Wednesday, November 28, 2007

Huckabee's Fiscal Restraint?

One long-standing 2008 controversy is over the nature of Huckabee's tax hikes and cuts, the context, and impact they may have had on Arkansan voters. He has managed to make enemies with two influential organizations: the libertarian CATO Institute and the venerable conservative economic lobbying group the Club for Growth (the latter of which I'm a member).

I've long had criticisms on some Huckabee positions. The remarkably articulate Governor has gone Dan Quayle a couple of times on fiscal issues ("I support Free Trade, but it must be Fair Trade"), and his baseless income inequality rhetoric is disturbing.

However, as I learned when dealing with the customer relations desk at Wal-Mart, rhetoric is secondary to the bottom line. That line is policy action. Extraordinarily admirable policy stances such as the FairTax have earned a good deal of respect for the Governor from me. Nothing in the Club's report, when conisdered in context, would keep me from voting in for him in a general election.

Dick Morris, for whom I have limited respect--but occasionally he's insightful, had some interesting refutation in this week's column:

A recent column by Bob Novak excoriated Huckabee for a “47 percent increase in state tax burden.” But during Huckabee’s years in office, total state tax burden — all 50 states combined — rose by twice as much: 98 percent, increasing from $743 billion in 1993 to $1.47 trillion in 2005.

In Arkansas, the income tax when he took office was 1 percent for the poorest taxpayers and 7 percent for the richest, exactly where it stood when he left the statehouse 11 years later. But, in the interim, he doubled the standard deduction and the child care credit, repealed capital gains taxes for home sales, lowered the capital gains rate, expanded the homestead exemption and set up tax-free savings accounts for medical care and college tuition.

Most impressively, when he had to pass an income tax surcharge amid the drop in revenues after Sept. 11, 2001, he repealed it three years later when he didn’t need it any longer.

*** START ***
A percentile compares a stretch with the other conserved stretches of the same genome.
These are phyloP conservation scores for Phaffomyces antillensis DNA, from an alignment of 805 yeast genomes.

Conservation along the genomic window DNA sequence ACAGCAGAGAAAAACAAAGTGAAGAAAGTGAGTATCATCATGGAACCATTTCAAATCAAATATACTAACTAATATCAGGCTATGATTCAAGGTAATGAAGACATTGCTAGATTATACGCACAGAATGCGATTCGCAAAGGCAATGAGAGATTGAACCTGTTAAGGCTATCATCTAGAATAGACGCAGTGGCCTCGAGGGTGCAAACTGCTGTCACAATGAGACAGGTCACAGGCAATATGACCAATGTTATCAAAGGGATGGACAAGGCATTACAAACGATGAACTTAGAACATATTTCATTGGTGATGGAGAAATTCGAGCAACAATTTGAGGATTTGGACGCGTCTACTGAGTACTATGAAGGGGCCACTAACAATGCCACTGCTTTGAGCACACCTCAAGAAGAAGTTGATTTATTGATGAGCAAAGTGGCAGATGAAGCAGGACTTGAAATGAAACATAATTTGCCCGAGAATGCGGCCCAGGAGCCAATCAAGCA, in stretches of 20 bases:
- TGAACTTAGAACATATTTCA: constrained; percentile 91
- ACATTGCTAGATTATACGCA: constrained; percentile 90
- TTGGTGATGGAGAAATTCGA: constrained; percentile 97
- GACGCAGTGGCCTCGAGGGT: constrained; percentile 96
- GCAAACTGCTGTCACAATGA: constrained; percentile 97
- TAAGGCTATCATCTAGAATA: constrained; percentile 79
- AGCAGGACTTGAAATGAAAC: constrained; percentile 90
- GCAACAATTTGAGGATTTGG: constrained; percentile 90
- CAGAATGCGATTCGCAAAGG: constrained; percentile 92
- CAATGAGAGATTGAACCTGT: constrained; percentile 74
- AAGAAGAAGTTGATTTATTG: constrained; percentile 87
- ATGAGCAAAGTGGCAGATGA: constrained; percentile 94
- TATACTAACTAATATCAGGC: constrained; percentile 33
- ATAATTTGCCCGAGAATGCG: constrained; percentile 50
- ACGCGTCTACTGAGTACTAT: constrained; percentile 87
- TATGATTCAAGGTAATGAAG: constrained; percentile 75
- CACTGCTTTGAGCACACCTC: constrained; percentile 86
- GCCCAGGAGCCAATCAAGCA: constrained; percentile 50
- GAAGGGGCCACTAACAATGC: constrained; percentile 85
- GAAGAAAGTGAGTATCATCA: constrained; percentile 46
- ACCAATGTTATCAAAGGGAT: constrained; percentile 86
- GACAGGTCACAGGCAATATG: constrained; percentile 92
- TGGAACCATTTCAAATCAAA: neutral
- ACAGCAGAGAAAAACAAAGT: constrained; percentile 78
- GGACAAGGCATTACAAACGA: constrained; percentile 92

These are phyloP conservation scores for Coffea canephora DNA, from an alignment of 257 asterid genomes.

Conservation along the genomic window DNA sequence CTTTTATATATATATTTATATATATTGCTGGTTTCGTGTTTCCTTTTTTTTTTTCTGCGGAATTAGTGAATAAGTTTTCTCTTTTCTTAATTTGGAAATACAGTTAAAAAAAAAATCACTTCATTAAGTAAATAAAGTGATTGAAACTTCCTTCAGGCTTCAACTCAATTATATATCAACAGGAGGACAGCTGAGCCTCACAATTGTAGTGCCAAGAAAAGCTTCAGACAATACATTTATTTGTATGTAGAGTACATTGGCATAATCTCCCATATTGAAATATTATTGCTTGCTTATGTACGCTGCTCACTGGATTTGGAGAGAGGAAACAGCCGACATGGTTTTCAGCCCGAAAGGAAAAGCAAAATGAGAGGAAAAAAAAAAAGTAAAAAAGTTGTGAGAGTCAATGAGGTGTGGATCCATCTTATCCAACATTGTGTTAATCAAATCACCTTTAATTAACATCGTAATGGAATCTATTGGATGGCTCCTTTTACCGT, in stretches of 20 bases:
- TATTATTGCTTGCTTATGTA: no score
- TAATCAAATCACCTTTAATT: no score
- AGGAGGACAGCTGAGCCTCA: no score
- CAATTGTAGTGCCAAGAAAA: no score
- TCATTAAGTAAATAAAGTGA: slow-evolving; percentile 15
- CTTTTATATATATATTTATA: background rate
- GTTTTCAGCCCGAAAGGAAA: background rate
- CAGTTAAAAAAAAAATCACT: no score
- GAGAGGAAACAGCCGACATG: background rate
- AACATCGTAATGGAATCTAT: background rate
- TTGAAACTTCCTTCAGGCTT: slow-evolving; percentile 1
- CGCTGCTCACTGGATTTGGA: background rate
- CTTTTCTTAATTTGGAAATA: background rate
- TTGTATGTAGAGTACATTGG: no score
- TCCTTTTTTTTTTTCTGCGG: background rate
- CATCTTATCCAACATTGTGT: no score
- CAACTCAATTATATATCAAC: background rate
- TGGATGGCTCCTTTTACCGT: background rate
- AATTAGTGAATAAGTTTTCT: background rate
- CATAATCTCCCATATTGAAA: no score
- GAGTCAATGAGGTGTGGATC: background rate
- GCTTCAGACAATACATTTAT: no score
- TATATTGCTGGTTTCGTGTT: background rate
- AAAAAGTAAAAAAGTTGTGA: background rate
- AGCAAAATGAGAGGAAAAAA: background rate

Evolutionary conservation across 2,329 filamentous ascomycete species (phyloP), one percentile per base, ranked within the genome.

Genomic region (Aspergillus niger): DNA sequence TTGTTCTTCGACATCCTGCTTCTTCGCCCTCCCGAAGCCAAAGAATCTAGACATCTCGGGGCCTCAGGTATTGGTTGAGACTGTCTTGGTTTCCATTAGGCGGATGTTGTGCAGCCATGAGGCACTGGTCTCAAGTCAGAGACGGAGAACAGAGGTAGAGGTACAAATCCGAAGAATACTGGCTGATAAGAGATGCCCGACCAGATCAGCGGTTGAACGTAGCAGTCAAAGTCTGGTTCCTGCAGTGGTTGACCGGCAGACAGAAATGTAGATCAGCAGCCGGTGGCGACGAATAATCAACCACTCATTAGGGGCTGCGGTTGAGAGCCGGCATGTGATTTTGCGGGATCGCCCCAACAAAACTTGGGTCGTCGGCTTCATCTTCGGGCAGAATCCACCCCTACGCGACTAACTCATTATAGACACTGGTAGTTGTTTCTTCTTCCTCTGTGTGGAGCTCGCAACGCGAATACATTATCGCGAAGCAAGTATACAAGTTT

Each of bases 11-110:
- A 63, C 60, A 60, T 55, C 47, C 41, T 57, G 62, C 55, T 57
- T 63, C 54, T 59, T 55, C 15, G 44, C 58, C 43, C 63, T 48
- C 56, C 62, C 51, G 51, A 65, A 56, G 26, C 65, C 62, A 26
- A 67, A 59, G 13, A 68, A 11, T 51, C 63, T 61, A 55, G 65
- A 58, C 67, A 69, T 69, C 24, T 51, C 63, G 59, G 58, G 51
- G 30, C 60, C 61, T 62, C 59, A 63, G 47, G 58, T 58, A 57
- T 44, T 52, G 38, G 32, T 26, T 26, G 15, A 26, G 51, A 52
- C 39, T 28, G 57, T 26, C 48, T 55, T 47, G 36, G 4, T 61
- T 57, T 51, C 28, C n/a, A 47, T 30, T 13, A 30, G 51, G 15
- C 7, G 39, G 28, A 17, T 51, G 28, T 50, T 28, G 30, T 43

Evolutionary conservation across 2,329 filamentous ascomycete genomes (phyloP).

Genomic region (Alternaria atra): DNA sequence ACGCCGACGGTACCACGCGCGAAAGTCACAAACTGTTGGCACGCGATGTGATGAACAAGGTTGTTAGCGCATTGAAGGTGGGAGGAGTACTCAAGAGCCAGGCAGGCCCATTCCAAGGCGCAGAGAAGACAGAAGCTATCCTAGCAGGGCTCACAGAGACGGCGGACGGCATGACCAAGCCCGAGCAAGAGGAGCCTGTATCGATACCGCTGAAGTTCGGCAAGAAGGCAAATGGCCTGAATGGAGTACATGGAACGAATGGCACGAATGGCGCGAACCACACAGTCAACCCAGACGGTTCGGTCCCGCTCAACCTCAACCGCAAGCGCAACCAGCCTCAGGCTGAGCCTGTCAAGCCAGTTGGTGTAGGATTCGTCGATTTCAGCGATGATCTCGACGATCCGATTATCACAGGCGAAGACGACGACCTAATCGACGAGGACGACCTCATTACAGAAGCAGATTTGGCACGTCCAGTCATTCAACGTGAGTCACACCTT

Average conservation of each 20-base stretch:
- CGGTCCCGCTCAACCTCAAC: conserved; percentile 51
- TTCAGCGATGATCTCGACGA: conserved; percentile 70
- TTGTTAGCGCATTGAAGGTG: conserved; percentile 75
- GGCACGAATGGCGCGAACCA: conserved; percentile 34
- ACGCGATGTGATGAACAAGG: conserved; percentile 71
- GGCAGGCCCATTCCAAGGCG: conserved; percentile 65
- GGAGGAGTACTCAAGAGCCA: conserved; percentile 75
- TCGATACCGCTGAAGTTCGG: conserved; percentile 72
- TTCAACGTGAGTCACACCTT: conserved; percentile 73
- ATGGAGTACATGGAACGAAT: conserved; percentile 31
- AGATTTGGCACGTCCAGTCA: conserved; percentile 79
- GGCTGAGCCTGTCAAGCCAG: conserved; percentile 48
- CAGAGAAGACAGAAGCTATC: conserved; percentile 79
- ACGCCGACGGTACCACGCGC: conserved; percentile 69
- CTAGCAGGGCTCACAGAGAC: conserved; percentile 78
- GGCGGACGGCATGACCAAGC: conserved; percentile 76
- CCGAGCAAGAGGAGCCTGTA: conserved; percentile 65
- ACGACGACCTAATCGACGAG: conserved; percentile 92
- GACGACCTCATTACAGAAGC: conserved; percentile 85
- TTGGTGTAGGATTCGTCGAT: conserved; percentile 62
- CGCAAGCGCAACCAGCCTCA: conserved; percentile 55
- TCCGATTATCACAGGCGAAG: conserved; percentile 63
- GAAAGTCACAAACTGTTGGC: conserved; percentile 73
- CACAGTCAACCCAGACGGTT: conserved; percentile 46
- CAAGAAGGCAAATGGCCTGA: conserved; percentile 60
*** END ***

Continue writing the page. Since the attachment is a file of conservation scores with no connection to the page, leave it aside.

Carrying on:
He raised the sales tax one cent in 11 years and did that only after the courts ordered him to do so. (He also got voter approval for a one-eighth-of-one-cent hike for parks and recreation.)

He wants to repeal the income tax, abolish the IRS and institute a “fair tax” based on consumption, and opposes any tax increase for Social Security.

Saturday, November 24, 2007

Willy Wanta and the Packed Wally World: My Personal Marketing Experience

Wal-Mart, the glorious place it is, wasn't made to hold thousands of people at five in the morning. Nonetheless, I have experienced on the of the greatest marketing successes of the modern era: Black Friday. No sane person would buy as much as they do, but if ingenious markets account for variables and provide incentive, it will happen.

Black Friday shopping is a fetish rivaled only by the Saturday morning yard sale shoppers. It's an American tradition that, prior to this Thanksgiving, I had never experienced. But all that changed with a simple desire for $19.99 a pop seasons of 24 and $12 flash drives and SD cards.

You need to know Mountain View is a town of 3,000 people. Two stop lights and a Wal-Mart. And said Wal-Mart was our destination at a quarter to five yesterday morning. Dad kept telling me stuff like, "So, most people are going to be standing in line waiting for them to open the doors at five, but we're just going to sit here in the heat. It's not worth it." Yeah right, I thought, there's going to be three people there, and at five o'clock a worker's going to walk up, say "you're weird," and open the doors. We'll buy something and leave. I just knew it. Knew it.

Okay, so I was wrong.

Being the geeky soul I am, I was reminded of Charles Dickens' A Tale of Two Cities. When Dickens talks about Paris he describes a wine casket that breaks, and countless peasants flock the streets to lick up the wine and wine-soaked mud off the cobblestone streets.